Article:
Nadia Daud spends nearly 80 percent of her time living abroad, traveling to some of the most troubled regions of the world. When she’s not overseas, she has an apartment in Washington, D.C. But ask her where her home is, and she’ll tell you—Pullman, Washington.
The 31-year-old refugee officer with the U.S. Department of Homeland Security grew up south of Pioneer Hill in Pullman, graduated from local schools, and then matriculated to Washington State University. It was a remarkably stable childhood for someone who now lives out of a suitcase and spends her days interviewing refugees.
“In this last year and a half I have gone to places and seen things I could only dream about when I was a child,” she wrote in an e-mail from Beirut in mid-March. “I was a strange little girl in that instead of having posters of movie stars or music idols or sports stars decorating my room, I had flags of other countries and maps decorating my room.”
And now those countries are much more than names on a map. In just the last year she has been on a Kenyan safari in the shadow of Kilimanjaro, worked at a refugee camp in Tanzania where white people were still a rarity, rode an elephant through the jungles of Thailand, went snow-shoeing in the mountains of Lebanon, and visited holy sites throughout the Middle East.
The sightseeing is a welcome and necessary respite from what can be emotionally grueling work.
As a refugee officer—recently promoted to supervisor—Daud interviews people who have left their homelands because they have been persecuted or have a well-founded fear of persecution because of their race, religion, nationality, political opinions, or membership in a particular social group.
“We have to interview each applicant and decide if their testimony is credible,” Daud wrote. Even if someone has been persecuted, she wrote, that person is ineligible for safe haven in the U.S. if he or she has persecuted someone else.
“There is a big difference between where we interview and who we interview,” Daud wrote. When some kind of political upheaval occurs that results in refugees fleeing the country, Daud or other refugee officers head for the refugee camps, not the political hot spot. So a brief listing of her assignments includes interviewing Somalis, Ethiopians, Eritreans, and Sudanese in Kenya; Burundians in Tanzania; Congolese in Rwanda; Burmese in Thailand; Bhutanese in Nepal; and Iraqis in Syria, the United Arab Emirates, Jordan, and Lebanon.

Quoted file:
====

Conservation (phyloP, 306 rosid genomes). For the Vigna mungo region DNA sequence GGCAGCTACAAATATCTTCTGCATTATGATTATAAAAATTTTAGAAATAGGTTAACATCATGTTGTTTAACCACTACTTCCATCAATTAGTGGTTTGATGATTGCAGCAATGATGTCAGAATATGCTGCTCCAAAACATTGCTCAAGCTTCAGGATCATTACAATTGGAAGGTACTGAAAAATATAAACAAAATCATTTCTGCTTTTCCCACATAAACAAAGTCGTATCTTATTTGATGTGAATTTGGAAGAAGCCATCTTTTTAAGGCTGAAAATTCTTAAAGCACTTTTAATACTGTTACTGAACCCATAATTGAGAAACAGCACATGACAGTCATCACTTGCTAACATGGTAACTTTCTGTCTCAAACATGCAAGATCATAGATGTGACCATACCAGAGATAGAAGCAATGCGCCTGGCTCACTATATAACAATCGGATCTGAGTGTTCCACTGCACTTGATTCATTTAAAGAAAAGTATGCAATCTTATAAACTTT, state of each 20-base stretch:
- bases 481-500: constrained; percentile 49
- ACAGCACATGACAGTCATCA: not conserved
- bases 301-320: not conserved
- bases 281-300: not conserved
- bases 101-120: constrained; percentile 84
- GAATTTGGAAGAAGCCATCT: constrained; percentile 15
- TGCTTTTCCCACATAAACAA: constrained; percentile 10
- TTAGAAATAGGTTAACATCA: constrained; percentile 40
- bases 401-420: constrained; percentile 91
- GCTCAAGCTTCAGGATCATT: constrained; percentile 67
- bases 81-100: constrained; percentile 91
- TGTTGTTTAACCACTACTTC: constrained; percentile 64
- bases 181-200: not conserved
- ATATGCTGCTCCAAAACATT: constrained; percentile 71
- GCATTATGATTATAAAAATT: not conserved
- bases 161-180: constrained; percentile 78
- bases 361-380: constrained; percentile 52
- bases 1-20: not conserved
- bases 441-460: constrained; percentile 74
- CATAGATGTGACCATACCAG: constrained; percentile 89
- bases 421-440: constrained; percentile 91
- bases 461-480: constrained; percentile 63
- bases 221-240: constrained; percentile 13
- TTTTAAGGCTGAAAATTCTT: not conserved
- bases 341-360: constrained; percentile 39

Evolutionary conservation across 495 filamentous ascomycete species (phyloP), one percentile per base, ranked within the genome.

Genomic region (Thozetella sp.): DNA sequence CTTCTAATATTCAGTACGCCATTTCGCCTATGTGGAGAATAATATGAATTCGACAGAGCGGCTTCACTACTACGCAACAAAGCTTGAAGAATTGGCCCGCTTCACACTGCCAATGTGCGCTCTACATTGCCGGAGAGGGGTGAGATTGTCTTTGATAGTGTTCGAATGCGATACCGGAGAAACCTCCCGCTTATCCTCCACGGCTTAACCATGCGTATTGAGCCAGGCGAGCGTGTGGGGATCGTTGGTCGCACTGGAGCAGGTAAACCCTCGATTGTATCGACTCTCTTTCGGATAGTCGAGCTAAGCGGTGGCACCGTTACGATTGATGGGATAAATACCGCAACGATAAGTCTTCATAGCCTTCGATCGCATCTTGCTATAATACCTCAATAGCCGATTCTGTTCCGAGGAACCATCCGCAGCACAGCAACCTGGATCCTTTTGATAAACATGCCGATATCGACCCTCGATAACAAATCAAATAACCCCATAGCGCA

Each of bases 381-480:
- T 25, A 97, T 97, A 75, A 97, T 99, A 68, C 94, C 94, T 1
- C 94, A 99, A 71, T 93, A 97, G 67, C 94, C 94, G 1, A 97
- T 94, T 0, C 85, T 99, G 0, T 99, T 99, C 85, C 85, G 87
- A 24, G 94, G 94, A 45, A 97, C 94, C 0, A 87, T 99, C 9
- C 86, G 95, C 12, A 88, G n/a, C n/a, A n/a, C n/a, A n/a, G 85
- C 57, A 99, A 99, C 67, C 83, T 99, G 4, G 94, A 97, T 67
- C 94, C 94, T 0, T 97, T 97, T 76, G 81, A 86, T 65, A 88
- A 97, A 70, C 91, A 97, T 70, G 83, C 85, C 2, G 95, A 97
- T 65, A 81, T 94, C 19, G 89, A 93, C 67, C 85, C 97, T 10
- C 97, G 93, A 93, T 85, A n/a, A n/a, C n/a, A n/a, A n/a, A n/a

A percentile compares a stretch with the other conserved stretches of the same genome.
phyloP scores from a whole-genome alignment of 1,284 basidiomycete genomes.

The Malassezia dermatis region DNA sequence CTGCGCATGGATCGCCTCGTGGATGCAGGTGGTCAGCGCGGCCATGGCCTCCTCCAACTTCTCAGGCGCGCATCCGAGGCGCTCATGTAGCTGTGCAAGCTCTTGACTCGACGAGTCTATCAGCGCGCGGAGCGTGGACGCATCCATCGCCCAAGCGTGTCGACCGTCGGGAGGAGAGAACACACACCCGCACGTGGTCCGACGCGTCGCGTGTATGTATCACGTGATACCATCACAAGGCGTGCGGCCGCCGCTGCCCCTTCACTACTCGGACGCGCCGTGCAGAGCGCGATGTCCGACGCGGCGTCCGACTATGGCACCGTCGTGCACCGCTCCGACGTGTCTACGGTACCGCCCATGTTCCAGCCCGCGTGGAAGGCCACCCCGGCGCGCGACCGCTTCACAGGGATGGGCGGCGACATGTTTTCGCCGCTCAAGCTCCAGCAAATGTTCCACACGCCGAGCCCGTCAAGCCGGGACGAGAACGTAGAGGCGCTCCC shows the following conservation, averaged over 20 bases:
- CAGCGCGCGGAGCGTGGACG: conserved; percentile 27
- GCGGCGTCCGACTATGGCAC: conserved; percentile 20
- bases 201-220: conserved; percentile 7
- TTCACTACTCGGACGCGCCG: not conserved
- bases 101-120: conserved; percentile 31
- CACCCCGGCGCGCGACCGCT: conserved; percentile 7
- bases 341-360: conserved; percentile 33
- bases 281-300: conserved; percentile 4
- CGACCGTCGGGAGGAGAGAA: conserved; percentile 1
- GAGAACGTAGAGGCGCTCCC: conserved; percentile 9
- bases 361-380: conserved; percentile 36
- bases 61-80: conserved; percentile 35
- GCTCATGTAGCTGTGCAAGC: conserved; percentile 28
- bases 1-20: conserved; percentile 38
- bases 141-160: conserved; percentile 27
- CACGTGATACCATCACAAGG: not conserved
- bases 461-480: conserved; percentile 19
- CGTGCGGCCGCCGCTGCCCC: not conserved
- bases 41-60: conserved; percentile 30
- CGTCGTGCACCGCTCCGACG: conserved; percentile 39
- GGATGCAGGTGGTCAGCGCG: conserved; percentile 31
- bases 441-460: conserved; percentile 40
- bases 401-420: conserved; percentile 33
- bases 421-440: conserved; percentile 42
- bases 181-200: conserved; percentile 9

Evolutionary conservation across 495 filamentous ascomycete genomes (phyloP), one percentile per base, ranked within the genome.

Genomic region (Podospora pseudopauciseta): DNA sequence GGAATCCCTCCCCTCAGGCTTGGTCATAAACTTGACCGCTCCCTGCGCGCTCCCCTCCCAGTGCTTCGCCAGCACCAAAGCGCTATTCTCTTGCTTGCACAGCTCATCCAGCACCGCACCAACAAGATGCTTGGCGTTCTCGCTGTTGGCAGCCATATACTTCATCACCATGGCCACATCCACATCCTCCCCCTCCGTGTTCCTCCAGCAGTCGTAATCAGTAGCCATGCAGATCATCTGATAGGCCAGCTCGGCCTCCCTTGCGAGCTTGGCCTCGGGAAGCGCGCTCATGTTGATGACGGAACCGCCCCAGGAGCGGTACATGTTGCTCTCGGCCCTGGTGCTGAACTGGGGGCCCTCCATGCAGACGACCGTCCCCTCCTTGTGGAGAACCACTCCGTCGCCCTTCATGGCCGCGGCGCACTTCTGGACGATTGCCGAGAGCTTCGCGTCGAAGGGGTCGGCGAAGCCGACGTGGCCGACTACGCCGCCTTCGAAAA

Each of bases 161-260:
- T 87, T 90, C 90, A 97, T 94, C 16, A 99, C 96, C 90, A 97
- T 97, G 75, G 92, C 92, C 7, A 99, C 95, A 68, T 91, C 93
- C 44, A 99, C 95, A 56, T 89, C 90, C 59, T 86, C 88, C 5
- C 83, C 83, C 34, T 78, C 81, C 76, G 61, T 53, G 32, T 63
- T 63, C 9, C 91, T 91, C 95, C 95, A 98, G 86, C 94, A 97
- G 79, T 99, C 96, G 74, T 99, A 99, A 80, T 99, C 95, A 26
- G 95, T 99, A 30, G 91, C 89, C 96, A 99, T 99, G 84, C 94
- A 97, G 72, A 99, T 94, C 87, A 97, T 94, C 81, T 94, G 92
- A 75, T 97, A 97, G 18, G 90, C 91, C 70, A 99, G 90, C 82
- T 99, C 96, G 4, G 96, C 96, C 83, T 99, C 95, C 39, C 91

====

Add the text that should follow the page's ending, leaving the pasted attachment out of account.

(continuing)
She can hardly imagine the horrors that people have lived through, she said, and many of their stories move her to tears. “My assignments aren’t difficult because it is the job I signed up for,” Daud wrote, “but interviewing Iraqis is the hardest.
“They are very emotional and raw cases. Many of the people I interview have been both kidnapped and tortured themselves, or someone in their family has been kidnapped, tortured, and killed.”
Still, she said, she enjoys interviewing Iraqis. Daud’s father, Munir, was born in Aleppo, Syria, and she has relatives living in that area. That personal connection inspired her to pursue an emphasis in Middle Eastern studies at WSU, and being able to help people in that region is particularly satisfying.
“I get to help people and families that really need it,” she wrote. “We all wish we could help people in need, but in this job, I know I am.”
Even while she can and does provide a lifeline to many in need, at times she is overwhelmed by the sheer numbers of those she cannot help. According to Daud, there are approximately 10 million refugees worldwide, and about 13 million more people who have been forced to flee their homes but are still living within their country’s borders. That is why she was profoundly affected by a recent visit to Rwanda.
“So far, Rwanda has been the most beautiful country I have ever visited in my life,” she wrote. What happened there will always be part of the fabric of the country, but, she wrote, she realized that even countries that have experienced mass genocide can eventually get better. “I am sure Rwanda has a lot more work to do,” she wrote, “but it gave me hope that some of these countries could get there someday.”
Daud graduated from WSU in 2000 with a bachelor’s degree in political science with a global politics emphasis and minors in Spanish and Asian studies. Her first job was with the Washington State Human Rights Commission in Seattle. While in Seattle she also worked for the Northwest Immigration Rights Project. Then, in 2002, she joined the Department of Homeland Security in San Francisco and worked as a district adjudication officer, interviewing immigrants whom the government suspected of faking marriage to gain a green card. Daud became a refugee officer in 2007 and transferred to Washington, D.C.
To hear Daud describe it, her main complaint is that because she’s based in D.C. she can only make it back to Pullman twice a year.
“I wish I could return more often!” she wrote. Her parents, Munir ’67, ‘72 and Janet ‘67, who met at WSU in the 1960s, still live in town, and two of her three siblings are working in Washington—Laila Daud works in Kent with Child Protective Services, and John Daud designs video games with a company in Bellevue. Her younger sister, Ranna Daud ’04, does marketing for an events company in Las Vegas.
“Even though I’ve seen all these rare and exotic places in the world, there is no place like home,” she wrote. “I’m very thankful Pullman is my hometown because it is a great reminder of how peaceful life can actually be.”